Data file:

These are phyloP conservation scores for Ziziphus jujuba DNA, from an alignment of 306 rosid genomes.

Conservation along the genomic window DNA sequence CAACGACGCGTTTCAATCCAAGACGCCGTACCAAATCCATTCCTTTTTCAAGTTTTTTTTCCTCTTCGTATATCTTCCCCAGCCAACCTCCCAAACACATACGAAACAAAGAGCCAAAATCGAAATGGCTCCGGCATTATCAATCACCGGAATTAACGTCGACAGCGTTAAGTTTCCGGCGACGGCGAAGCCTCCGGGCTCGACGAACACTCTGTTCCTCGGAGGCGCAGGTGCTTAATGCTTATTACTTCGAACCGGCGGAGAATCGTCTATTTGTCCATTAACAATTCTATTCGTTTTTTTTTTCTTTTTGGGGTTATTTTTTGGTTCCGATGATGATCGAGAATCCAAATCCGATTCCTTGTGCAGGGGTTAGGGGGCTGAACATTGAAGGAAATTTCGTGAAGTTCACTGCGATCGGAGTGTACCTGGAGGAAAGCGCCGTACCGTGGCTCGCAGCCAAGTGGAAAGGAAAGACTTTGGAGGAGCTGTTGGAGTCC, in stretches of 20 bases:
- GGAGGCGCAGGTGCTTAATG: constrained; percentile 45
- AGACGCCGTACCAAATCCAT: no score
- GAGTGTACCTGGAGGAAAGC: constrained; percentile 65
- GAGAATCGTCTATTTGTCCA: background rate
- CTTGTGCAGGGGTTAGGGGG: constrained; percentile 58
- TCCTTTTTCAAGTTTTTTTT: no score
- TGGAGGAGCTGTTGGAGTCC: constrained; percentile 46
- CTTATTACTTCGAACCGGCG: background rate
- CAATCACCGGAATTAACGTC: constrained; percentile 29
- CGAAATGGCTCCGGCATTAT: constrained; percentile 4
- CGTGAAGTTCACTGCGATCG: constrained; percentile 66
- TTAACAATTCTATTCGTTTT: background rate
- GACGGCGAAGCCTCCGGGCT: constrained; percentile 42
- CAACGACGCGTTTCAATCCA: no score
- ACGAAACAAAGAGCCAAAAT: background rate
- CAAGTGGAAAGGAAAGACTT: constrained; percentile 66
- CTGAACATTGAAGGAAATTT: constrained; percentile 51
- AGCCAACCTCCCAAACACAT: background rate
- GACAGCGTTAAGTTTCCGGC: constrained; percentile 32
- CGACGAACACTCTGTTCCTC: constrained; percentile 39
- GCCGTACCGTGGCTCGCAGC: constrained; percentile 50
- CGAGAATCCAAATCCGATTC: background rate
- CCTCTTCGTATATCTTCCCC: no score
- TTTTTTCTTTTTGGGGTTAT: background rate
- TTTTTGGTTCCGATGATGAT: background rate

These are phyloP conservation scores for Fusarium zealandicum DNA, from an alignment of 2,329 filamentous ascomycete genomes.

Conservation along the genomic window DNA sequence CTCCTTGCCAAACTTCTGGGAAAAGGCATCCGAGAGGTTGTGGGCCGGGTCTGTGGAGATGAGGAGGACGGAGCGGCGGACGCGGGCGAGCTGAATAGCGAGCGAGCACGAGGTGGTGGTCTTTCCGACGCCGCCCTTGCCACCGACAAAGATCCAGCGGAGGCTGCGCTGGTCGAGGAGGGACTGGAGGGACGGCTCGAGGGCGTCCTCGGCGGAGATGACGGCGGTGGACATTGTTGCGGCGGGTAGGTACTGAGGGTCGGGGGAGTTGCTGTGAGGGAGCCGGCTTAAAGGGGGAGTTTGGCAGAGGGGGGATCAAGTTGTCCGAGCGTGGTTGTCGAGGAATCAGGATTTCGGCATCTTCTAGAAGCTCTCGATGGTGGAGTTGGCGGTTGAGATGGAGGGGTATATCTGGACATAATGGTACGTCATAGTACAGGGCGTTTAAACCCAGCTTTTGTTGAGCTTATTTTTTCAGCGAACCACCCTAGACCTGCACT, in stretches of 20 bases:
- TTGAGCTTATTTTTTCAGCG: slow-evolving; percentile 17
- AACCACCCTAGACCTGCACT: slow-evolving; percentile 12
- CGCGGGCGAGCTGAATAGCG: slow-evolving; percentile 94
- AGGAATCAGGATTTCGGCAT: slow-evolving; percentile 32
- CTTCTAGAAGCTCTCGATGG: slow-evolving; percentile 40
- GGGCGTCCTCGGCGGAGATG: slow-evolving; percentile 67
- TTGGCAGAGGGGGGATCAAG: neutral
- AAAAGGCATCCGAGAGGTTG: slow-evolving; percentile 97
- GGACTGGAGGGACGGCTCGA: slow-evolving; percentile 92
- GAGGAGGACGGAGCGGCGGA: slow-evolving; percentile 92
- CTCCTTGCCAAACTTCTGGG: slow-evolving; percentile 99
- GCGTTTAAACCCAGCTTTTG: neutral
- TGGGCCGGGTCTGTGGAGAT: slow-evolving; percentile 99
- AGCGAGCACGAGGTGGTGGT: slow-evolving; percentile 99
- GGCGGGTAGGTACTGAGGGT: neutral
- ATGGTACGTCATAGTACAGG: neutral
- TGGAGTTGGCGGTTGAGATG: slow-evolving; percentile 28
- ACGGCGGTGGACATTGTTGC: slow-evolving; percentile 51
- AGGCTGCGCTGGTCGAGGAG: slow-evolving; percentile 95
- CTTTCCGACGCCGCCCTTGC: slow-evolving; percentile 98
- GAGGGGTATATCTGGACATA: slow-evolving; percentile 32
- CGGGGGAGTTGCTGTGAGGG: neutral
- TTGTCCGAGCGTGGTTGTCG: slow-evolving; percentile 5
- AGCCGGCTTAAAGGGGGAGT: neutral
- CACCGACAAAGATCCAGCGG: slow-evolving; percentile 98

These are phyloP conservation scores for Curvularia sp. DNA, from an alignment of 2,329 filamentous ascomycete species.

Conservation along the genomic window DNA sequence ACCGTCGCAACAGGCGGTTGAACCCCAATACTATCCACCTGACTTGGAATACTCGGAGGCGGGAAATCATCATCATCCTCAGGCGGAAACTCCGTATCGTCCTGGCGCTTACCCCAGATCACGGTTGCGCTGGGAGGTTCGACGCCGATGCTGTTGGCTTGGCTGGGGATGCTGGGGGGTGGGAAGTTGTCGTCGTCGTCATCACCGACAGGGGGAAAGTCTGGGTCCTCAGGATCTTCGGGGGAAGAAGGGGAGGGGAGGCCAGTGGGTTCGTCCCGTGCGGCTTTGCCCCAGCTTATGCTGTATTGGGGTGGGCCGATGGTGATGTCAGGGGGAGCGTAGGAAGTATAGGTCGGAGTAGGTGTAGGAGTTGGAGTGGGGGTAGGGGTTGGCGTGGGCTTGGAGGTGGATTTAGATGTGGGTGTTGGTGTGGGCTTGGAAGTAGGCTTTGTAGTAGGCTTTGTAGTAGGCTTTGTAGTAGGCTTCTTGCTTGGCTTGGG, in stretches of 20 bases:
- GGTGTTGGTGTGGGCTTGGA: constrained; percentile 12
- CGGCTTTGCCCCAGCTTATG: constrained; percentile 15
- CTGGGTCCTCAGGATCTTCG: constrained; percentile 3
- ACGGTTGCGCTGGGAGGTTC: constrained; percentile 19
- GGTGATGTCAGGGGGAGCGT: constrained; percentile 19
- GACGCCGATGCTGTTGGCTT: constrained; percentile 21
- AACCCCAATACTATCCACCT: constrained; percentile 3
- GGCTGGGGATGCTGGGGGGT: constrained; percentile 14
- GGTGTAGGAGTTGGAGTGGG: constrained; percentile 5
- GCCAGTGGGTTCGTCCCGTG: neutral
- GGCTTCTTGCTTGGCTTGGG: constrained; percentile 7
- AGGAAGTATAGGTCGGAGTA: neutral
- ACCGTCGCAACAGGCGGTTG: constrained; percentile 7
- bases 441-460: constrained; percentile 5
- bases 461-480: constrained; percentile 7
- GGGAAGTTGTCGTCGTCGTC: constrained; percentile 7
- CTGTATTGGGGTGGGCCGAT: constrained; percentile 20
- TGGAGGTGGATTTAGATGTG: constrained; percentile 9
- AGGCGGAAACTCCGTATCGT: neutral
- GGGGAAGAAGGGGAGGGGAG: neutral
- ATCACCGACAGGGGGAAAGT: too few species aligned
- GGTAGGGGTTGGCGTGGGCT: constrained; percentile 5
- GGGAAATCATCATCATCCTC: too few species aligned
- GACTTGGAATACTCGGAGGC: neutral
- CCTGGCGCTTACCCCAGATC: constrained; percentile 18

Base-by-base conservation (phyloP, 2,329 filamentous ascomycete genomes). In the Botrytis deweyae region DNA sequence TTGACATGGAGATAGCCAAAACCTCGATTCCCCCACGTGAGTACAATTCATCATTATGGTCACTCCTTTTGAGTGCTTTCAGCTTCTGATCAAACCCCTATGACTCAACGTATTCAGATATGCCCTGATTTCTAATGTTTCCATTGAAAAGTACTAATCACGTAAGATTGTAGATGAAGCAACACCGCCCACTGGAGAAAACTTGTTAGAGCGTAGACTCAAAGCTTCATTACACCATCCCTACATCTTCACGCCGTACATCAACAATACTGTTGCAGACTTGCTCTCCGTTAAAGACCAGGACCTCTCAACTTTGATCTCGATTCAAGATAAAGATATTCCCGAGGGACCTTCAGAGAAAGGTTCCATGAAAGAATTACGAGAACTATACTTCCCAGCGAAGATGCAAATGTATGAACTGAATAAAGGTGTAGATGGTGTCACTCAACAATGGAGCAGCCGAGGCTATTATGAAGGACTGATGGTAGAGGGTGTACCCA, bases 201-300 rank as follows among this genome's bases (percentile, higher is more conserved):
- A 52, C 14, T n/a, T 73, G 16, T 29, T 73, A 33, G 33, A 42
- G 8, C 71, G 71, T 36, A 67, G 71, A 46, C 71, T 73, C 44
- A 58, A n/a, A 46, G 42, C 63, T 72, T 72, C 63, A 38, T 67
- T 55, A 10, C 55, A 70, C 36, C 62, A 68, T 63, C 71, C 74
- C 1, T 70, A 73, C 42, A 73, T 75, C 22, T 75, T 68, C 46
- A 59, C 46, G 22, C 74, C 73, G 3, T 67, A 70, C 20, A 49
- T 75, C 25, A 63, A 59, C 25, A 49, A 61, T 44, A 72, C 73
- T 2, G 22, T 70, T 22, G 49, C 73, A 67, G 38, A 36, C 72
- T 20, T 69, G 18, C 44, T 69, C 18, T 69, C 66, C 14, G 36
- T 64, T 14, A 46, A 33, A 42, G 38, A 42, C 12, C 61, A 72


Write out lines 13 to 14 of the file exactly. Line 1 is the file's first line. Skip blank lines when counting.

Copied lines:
- CGTGAAGTTCACTGCGATCG: constrained; percentile 66
- TTAACAATTCTATTCGTTTT: background rate